If you’re a dreamer – please stay a dreamer, it’s a wonderful state to be in. I was always in trouble at school because I was bored and I’d stare out the window and think odd things like – what if a meteorite suddenly landed in the playground and a monster crawled out and then chased the headmaster and all the kids had to get together and I’d be the only one who knew that the only way to kill it would be by blowing chalk dust in its face.

“Dianne, face the front. Do you know the answer to the question I just asked?’  
“Chalk dust?”

This is where the ideas come from – sitting, watching, imagining. When I wrote The Everything Theory (Between Gods and Shadows) the initial idea was seeded by a news report about the Antikythera mechanism. How did ancient people build such a machine? What if there are other machines out there that prove ancient people were far more intelligent than we think? What proof is there that this just wasn’t a one-off freaky find?

What I found when I started studying and writing about this absolutely blew me away and took me on the most amazing journey of my life!

Success comes in many forms but I believe the greatest success you can have is to allow your creativity to flourish and sow all those wonderful seeds stored up in that amazing thing called your mind!


Leave a Comment
  1. Shannon M. Howell / Jul 3 2012 11:38 am

    I loved this. Your potted plant example actually reminds me of my garden. It’s still a WIP, but pretty much there were a few logical decisions and the rest was, “hey, I like that plant,” including once when I drove by a local school and they happened to be having a flower sale fundraiser.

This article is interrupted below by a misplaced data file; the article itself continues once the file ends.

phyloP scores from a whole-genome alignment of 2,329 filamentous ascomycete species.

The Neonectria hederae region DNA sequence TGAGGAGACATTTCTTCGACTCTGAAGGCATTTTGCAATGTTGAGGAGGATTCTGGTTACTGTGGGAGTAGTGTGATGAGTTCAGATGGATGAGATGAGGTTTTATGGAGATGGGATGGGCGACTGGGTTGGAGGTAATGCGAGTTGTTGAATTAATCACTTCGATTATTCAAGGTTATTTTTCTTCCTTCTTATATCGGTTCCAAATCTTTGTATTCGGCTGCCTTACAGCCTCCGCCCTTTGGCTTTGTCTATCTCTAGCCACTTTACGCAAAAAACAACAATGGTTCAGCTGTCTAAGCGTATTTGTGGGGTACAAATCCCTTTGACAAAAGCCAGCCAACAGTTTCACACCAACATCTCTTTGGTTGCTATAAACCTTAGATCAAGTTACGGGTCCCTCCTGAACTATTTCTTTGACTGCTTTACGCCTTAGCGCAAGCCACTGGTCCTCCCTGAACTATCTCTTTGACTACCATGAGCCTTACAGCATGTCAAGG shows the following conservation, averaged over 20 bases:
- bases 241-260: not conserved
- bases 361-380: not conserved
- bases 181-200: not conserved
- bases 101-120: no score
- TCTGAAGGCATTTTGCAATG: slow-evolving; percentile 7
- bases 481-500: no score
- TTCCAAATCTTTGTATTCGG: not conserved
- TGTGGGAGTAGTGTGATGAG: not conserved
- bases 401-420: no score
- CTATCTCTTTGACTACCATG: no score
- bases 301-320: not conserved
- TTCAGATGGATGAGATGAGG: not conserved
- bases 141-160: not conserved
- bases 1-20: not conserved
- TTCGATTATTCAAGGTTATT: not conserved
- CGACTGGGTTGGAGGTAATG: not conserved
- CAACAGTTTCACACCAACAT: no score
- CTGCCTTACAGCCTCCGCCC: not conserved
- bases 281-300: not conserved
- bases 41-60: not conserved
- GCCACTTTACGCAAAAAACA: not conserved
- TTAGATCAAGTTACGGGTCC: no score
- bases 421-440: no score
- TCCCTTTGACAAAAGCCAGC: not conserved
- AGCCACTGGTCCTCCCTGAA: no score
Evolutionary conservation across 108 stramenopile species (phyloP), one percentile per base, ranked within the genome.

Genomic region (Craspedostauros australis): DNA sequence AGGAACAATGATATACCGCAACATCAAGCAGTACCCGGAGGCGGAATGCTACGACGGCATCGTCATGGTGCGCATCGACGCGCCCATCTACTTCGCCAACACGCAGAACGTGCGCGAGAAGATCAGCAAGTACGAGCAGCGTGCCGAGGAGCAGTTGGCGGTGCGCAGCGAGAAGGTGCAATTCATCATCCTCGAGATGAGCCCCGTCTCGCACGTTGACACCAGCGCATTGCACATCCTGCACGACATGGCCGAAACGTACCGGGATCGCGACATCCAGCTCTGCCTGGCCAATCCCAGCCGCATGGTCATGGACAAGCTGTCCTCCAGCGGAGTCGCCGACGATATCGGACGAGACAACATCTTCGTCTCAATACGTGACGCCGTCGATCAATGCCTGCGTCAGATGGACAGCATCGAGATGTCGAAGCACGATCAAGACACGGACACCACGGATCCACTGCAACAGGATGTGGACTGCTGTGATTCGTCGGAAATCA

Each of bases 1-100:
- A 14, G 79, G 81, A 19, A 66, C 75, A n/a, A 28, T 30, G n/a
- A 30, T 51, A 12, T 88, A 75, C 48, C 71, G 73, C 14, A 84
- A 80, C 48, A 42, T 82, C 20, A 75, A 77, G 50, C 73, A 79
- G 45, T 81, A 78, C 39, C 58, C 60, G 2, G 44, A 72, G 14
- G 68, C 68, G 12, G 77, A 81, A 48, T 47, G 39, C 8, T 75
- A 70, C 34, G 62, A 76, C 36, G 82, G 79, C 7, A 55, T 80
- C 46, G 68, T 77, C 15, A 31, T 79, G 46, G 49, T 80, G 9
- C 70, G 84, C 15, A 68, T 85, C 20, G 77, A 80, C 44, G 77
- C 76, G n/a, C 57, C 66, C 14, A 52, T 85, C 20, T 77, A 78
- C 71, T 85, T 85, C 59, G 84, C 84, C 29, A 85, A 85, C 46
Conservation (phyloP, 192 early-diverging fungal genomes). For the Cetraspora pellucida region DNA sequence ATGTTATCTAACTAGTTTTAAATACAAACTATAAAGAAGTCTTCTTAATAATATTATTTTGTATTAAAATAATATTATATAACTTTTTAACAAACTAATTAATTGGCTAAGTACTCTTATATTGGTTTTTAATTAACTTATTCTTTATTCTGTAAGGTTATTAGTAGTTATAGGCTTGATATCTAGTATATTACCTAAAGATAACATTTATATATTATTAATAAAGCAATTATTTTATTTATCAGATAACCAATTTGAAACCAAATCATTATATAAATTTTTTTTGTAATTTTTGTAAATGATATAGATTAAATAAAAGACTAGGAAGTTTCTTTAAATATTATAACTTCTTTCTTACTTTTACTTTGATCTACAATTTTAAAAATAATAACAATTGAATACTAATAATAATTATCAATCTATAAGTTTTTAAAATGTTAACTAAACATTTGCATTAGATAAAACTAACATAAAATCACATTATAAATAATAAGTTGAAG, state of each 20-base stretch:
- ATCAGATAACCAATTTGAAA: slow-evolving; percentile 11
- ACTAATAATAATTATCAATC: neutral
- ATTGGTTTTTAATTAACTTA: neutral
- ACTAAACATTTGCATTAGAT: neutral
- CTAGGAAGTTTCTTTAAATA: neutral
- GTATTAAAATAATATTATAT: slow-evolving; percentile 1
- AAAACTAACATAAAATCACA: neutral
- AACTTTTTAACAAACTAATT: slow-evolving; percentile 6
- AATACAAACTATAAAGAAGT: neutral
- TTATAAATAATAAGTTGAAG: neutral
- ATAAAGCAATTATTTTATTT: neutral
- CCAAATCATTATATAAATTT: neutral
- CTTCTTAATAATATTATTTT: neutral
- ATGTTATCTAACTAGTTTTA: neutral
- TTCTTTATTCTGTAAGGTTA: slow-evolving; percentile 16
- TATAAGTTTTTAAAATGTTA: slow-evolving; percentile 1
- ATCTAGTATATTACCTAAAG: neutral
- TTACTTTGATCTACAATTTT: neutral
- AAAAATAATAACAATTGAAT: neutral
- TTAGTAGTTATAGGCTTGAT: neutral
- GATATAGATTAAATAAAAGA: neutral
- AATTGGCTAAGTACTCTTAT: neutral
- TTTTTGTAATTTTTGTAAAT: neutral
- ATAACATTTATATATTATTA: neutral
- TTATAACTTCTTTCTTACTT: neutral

You have a very nice way of describing things – and a nice writing voice. 🙂


    • diannegray / Jul 3 2012 9:21 pm

      Thank you Shannon – I really love my garden as well. They are always WIPs and that’s what makes them beautiful because they are constantly changing and growing 🙂


      • Shannon M. Howell / Jul 3 2012 9:51 pm

        That’s true about constantly growing… except for my dead nettle. It was doing really well and suddenly is trying to “live” up to its name. It died back last year too. I think I may remove it next year. I don’t like frustrating plants.


  2. Joe Pineda / Jul 3 2012 7:09 pm

    Exactly. Being a writer is something you live. Everything, from the simplest questions and the simplest answers, can push you to write your next story.